In the rulings released by the Advertising Standards Authority (ASA) on 13th April 2016, Paddy Power’s name appeared in the list once again.
This brand has often fallen foul of complaints to the ASA but on this occasion, the complaint was not upheld and Paddy Power did not receive the usual slap on the wrist.
Usually, when we read about gambling related complaints with the ASA, there has only been one complaint received but in the case of the Paddy Power poster, there were two complainants!
The poster in question was seen in Liverpool and featured an image of a wheelchair that had the words Property of LFC on the back. The wording in large text read ‘You’ll Never Walk Alone’ with smaller text that said ‘(or ever again if you play for Klopp)’.
The advert was shown in January 2016 and was created following stories of 13 of Liverpool FC’s team being deemed unfit to play because of leg injuries. This was attributed to the intensive training techniques said to be used by Jurgen Klopp, the manager who had only recently been appointed.
As is often the case, Twitter was up in arms over the advert with these being just some of the comments we could find, including one that even mentions complaining to the ASA:
@paddypower So you think being in a wheelchair is funny? What’s funnier is my complaint to the advertising standards authority #Arses
So @paddypower didn’t think this one through. Why is being in a wheelchair a source of amusement? I won’t bet with them again.
Whilst a wheelchair user saw the funny side:
@paddypower How did you find out about me signing for Liverpool as a GK?? (I’m 43 years old and a wheelchair user)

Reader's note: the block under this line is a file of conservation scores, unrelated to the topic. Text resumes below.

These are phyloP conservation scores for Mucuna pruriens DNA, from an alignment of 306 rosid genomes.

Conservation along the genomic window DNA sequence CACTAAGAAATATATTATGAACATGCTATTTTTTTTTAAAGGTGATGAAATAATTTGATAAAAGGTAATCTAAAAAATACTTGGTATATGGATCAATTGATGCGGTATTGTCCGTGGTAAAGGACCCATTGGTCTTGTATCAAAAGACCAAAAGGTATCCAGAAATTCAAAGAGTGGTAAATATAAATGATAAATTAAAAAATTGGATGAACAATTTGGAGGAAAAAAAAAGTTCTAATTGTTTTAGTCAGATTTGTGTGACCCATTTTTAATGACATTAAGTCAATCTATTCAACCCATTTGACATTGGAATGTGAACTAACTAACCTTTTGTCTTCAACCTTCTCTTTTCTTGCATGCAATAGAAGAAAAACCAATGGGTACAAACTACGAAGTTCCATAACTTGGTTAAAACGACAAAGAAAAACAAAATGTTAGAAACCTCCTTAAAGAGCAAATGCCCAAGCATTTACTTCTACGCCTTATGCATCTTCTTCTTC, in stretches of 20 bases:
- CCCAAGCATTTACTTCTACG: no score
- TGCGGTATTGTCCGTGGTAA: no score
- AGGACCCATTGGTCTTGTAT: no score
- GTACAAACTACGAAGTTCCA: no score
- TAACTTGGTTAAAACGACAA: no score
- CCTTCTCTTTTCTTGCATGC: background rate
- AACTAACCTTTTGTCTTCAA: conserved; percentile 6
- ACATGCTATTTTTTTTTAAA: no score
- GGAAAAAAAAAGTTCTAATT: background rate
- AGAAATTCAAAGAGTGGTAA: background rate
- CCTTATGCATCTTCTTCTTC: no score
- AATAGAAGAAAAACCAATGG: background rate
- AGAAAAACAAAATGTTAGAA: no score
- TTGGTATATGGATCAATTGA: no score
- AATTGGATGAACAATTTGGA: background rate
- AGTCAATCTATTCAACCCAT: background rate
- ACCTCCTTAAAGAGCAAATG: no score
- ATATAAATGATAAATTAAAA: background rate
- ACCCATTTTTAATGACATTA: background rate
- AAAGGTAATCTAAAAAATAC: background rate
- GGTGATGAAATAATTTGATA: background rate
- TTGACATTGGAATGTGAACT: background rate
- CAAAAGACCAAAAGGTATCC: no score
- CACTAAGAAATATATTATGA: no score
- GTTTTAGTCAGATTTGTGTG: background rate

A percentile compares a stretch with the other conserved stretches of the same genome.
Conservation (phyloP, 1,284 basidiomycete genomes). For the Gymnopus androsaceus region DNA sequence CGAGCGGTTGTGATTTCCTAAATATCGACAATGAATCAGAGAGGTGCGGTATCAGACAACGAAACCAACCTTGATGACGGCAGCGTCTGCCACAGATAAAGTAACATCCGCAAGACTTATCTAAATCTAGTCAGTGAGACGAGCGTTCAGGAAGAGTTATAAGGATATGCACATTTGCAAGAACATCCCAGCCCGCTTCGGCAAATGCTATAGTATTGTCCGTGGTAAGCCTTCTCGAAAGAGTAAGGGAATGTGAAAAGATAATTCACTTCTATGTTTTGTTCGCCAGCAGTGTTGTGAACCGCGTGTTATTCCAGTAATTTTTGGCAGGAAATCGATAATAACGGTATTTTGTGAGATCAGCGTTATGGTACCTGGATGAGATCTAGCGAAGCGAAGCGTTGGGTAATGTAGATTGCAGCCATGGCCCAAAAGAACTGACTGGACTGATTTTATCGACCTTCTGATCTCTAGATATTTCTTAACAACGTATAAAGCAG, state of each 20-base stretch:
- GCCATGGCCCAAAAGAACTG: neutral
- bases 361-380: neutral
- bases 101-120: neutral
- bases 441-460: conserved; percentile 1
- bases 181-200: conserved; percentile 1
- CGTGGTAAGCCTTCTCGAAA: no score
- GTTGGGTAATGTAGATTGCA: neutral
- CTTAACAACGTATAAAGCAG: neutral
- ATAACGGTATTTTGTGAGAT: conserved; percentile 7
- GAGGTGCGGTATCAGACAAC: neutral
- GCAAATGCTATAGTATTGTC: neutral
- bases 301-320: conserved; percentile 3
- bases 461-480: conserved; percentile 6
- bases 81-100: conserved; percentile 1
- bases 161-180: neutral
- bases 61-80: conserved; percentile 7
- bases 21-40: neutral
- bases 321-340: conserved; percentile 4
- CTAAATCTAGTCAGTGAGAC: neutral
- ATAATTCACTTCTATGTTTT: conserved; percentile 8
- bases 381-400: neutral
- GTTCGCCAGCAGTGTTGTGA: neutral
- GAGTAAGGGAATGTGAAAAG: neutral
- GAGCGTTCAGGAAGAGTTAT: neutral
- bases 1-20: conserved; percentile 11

Paddy Power succinctly defended their advert explaining the joke being relevant to the injuries sustained by LFC players.
Luckily, the ASA saw that the following points clearly indicated that this was not intended to cause offence to the disabled or wheelchair users of any description but simply a joke referencing player injuries:
The complainants challenged whether the posted was likely to cause serious or widespread offence and whilst for some who didn’t see the joke, it may have done, the ASA investigated under the following CAP code and chose to release an assessment of Not Upheld.
Marketing communications must not contain anything that is likely to cause serious or widespread offence. Particular care must be taken to avoid causing offence on the grounds of race, religion, gender, sexual orientation, disability or age. Compliance will be judged on the context, medium, audience, product and prevailing standards.
Marketing communications may be distasteful without necessarily breaching this rule. Marketers are urged to consider public sensitivities before using potentially offensive material.
The fact that a product is offensive to some people is not grounds for finding a marketing communication in breach of the Code.